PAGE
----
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Enzymatic RNA Biotinylation for Affinity Purification and Identification of RNA–Protein Interactions

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journal contribution
posted on 10.08.2020, 16:07 by Kayla N. Busby, Amitkumar Fulzele, Dongyang Zhang, Eric J. Bennett, Neal K. Devaraj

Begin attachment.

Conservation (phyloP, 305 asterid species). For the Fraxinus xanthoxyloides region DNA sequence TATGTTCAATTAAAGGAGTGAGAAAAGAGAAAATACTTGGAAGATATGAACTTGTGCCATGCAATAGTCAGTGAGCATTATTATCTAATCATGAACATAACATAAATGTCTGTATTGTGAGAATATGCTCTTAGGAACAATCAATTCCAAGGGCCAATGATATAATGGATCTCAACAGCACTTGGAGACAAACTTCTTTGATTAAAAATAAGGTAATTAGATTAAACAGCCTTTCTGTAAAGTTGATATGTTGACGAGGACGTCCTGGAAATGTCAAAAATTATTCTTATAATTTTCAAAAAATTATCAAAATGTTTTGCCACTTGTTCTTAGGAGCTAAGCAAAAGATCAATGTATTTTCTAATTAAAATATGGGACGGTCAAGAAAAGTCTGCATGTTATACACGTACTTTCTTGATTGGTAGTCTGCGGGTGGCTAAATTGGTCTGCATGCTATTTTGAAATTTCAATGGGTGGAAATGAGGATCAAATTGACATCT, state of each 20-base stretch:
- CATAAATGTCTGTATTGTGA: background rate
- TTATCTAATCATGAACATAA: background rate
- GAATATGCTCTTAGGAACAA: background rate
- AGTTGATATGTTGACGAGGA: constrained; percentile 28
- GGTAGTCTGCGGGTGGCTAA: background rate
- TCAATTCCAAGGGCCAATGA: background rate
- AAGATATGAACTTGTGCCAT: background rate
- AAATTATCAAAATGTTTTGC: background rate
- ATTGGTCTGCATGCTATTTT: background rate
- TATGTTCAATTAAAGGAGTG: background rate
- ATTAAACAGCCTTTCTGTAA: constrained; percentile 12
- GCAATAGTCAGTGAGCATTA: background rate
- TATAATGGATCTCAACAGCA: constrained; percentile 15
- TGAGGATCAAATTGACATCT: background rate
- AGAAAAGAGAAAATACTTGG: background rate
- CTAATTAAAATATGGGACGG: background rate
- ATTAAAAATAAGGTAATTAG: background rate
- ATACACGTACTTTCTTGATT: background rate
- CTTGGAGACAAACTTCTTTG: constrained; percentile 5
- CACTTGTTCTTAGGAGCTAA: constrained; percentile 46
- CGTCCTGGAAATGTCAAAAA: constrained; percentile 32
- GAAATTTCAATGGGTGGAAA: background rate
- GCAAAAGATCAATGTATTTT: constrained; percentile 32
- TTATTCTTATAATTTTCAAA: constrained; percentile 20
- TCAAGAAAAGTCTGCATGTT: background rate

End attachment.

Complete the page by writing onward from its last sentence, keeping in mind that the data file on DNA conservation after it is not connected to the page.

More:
Throughout their cellular lifetime, RNA transcripts are bound to proteins, playing crucial roles in RNA metabolism, trafficking, and function. Despite the importance of these interactions, identifying the proteins that interact with an RNA of interest in mammalian cells represents a major challenge in RNA biology. Leveraging the ability to site-specifically and covalently label an RNA of interest using E. coli tRNA guanine transglycosylase and an unnatural nucleobase substrate, we establish the identification of RNA–protein interactions and the selective enrichment of cellular RNA in mammalian systems. We demonstrate the utility of this approach through the identification of known binding partners of 7SK snRNA via mass spectrometry. Through a minimal 4-nucleotide mutation of the long noncoding RNA HOTAIR, enzymatic biotinylation enables identification of putative HOTAIR binding partners in MCF7 breast cancer cells that suggest new potential pathways for oncogenic function. Furthermore, using RNA sequencing and qPCR, we establish that an engineered enzyme variant achieves high levels of labeling selectivity against the human transcriptome allowing for 145-fold enrichment of cellular RNA directly from mammalian cell lysates. The flexibility and breadth of this approach suggests that this system could be routinely applied to the functional characterization of RNA, greatly expanding the toolbox available for studying mammalian RNA biology.